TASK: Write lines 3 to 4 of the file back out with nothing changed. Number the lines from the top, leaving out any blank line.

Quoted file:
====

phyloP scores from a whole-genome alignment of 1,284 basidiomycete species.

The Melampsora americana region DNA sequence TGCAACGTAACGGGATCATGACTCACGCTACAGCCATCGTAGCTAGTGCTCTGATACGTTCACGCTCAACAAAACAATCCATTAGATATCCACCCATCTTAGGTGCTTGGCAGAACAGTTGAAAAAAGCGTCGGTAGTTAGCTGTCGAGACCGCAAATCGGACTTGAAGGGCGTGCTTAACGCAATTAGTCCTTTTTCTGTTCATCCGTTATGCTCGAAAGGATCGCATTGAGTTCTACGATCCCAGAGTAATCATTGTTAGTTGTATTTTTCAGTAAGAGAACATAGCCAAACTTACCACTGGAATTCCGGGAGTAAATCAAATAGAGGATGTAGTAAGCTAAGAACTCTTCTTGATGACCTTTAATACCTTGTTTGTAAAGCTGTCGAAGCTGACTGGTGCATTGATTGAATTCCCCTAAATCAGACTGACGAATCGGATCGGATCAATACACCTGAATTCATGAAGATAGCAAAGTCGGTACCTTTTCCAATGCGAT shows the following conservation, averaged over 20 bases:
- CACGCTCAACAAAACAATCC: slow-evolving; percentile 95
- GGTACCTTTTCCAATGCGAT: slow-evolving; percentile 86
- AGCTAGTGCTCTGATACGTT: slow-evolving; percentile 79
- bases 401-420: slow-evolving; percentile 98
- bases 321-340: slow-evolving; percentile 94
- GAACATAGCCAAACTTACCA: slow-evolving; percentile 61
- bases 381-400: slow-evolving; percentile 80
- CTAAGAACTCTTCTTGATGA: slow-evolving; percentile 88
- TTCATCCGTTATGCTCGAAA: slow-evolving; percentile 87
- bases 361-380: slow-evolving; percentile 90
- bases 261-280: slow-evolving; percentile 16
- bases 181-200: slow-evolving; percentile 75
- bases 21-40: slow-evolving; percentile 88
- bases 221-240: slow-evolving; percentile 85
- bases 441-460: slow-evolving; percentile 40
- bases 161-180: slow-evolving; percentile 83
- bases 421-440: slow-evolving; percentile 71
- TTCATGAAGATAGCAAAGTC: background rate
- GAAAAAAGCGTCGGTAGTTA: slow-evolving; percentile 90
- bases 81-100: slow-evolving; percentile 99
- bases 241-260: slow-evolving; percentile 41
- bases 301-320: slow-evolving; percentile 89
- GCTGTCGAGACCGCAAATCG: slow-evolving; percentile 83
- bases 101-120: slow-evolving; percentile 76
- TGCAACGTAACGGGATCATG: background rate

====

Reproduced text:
- CACGCTCAACAAAACAATCC: slow-evolving; percentile 95
- GGTACCTTTTCCAATGCGAT: slow-evolving; percentile 86